# Odd double digit display

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##### New Member
7 Segment Double Digit Blue 1.0 Inch (25.4mm) LED Display Specs, Data Sheet LCD-10022TB11 from lc-led.com

I bought a few of these 2 digit 7 segment displays and after wiring one up, I am not sure what purpose the manufacturer intended.

Take a close look at the circuit drawing on that page. 10 pins. 1 common pin for each side. The rest of the pins, abcedfg, are shared between the sides. If I power both common pins and light up segment A, segment A for both digits will illuminate.

I had intended using it for a timer/counter. That is out, so now I am trying to think of a good use of this strange display.

#### hdc090360

##### Member
It is designed to be multiplexed. It is a good display for driving off a microcontroller.

#### Burningmace

##### New Member
You use a microcontroller to multiplex the display. For example, if RA0 and RA1 are linked to transistors on the common pins and RB0 to RB7 are connected to the 7-seg pins, you could do something like this:

Code:
int HexDisplay[] = { ... } // insert values for displaying 0 -> 9
int countA = 0;
int countB = 0;
while(true) {
clear(RA1);
set(RA0);
RB = HexDisplay[countA];
clear(RA0);
set(RA1);
RB = HexDisplay[countB];
// check WDT here and increment countA/countB appropriately
}

##### New Member
That makes a lot of sense. Not what I expected, but saving on IO pins and battery life is a huge plus. Thanks.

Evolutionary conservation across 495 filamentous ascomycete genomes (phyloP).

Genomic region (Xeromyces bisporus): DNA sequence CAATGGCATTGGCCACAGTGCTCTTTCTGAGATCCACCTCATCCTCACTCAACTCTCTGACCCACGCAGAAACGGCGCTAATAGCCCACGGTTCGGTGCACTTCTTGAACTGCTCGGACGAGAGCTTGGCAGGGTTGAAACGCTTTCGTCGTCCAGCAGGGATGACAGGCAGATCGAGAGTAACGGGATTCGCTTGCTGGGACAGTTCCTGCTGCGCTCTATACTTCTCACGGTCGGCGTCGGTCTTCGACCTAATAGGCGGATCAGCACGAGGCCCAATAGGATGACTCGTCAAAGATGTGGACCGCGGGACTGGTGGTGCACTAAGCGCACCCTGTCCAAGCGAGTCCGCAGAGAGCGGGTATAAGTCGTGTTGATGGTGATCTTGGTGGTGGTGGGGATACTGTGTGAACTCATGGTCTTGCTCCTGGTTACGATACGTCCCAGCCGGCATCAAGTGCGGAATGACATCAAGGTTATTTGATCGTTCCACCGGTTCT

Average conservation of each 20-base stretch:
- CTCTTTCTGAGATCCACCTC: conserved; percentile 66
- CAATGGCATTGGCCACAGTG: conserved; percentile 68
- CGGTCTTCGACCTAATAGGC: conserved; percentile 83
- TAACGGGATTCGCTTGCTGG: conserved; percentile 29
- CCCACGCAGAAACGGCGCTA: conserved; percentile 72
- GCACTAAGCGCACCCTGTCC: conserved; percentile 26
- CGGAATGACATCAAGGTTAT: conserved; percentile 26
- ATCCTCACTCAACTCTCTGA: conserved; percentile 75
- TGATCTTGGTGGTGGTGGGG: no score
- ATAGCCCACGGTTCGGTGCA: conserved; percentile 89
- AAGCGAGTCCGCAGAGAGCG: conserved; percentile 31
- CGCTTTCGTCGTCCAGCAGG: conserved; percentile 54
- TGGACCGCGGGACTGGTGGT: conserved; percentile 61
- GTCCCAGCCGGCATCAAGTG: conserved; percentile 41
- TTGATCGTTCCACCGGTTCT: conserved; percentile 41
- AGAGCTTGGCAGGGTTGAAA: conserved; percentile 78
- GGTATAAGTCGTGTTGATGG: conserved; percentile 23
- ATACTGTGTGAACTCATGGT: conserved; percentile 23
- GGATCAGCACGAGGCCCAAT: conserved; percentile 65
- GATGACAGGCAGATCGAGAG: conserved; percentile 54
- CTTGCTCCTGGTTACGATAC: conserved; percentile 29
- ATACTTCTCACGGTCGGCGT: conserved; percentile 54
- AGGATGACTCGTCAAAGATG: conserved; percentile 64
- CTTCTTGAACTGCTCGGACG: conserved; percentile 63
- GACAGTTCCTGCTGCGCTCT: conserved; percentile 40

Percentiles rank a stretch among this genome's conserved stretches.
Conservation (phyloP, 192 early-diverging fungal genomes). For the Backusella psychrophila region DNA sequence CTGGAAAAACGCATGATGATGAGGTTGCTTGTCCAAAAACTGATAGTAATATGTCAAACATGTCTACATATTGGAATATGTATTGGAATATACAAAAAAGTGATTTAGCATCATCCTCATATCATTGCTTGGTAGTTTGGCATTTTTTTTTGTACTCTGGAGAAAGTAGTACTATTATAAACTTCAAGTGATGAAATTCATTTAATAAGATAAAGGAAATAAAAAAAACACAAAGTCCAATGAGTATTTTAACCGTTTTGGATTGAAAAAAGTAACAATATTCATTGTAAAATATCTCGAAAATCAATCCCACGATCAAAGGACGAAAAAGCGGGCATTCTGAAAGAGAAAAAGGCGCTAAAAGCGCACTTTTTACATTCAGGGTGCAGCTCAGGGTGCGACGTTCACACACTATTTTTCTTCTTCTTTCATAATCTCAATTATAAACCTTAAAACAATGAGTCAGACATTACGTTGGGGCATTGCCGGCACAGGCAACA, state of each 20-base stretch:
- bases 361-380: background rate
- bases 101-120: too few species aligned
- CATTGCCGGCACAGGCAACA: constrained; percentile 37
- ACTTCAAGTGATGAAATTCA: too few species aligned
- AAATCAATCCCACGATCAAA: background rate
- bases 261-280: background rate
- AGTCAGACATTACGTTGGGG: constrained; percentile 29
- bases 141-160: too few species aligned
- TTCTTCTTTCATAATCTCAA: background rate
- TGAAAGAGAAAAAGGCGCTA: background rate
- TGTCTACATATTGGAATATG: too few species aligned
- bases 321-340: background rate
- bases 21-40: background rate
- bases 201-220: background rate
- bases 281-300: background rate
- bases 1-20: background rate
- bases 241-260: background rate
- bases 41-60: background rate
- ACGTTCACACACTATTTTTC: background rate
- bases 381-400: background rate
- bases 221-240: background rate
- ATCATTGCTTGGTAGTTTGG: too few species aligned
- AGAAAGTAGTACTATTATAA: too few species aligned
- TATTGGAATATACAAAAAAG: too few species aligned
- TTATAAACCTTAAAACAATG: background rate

#### blueroomelectronics

##### Well-Known Member
If battery life is important then 1" LED displays are not known for being battery friendly. LCD displays are very battery friendly.

##### New Member
lol, I see your point. The end use is for a prop. Requires a illuminated display with blue characters.

#### Burningmace

##### New Member
When you multiplex them with a PIC you're only actually lighting one LED at a time. Since the switching is extremely fast (I'd guess ~1MHz on a 4MHz clock) you can't tell that they're flickering on and off. You're not likely to be consuming more than 70mA for the LEDs and PIC when multiplexing.

Last edited:

##### New Member
70mA... hmm I may have to sacrifice an IC to test out a theory. If I ditched the transistors and connected the two common pins directly to the IC, that would mean at most there would be a 35mA load. My IC can support max loads of 40mA per pin.

Reducing the components is worth a \$2 risk on the prototype. ha~!

#### Burningmace

##### New Member
You should be ok, but 70mA was a ballpark figure so don't be dissapointed if it does kill the chip. It could be more, it could be less.

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